1) Yes, once you've adopted a method of accounting, even if it's an incorrect / impermissible method, a 3115 is the only technically correct way to change your method of accounting. Not every decision constitutes a method of accounting, but using the same depreciation method ("no depreciation" is a method) for the first two years an asset is placed in service constitutes adopting a method of accounting with respect to that asset.
2) The client can choose to amend 2019, or not. The amount carried forward into 2020 is required to be the "as if prior returns had been prepared correctly" amount, whether the client chooses to amend 2019 or not. "Correctly" in this case includes "using the taxpayer's adopted method of accounting," so isn't a workaround for the depreciation issue.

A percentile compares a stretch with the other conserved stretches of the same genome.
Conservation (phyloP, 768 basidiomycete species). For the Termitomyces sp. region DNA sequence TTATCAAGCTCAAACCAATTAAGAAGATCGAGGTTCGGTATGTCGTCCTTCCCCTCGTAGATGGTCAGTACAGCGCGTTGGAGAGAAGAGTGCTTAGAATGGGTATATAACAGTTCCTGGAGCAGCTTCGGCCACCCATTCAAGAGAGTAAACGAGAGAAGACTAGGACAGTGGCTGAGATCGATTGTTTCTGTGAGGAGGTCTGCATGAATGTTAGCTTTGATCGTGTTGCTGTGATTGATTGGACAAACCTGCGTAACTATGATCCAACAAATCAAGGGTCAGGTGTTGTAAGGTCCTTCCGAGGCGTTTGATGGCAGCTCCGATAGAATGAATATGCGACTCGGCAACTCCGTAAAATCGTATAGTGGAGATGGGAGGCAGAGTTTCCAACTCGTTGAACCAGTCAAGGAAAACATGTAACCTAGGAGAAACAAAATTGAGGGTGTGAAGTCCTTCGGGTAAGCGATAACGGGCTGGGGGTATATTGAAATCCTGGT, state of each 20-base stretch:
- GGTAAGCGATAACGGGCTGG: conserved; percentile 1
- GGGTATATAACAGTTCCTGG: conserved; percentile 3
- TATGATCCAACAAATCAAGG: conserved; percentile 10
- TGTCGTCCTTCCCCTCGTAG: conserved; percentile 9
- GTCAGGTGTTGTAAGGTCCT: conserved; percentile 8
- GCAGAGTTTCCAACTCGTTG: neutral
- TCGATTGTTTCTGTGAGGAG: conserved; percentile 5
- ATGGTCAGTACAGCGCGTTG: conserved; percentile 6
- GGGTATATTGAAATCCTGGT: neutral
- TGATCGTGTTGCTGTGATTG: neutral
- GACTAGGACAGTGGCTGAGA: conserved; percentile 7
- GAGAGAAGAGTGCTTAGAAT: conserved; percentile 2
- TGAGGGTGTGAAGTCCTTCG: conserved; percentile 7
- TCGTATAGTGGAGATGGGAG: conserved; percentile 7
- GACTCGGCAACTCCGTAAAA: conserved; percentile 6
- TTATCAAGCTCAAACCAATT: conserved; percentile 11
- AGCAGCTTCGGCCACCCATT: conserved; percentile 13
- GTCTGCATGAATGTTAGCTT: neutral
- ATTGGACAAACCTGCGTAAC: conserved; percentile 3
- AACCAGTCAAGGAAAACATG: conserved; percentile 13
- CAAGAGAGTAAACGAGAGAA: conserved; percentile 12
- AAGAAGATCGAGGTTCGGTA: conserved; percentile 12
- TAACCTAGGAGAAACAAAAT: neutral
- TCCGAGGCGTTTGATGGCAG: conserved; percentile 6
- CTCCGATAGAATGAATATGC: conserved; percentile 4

Caveat that if the client got an impermissible benefit in a prior year, you can't double-dip. So if your client had taken an impermissible rental loss in 2019, the amount carried forward to 2020 would be reduced by that impermissible loss unless the client amended 2019.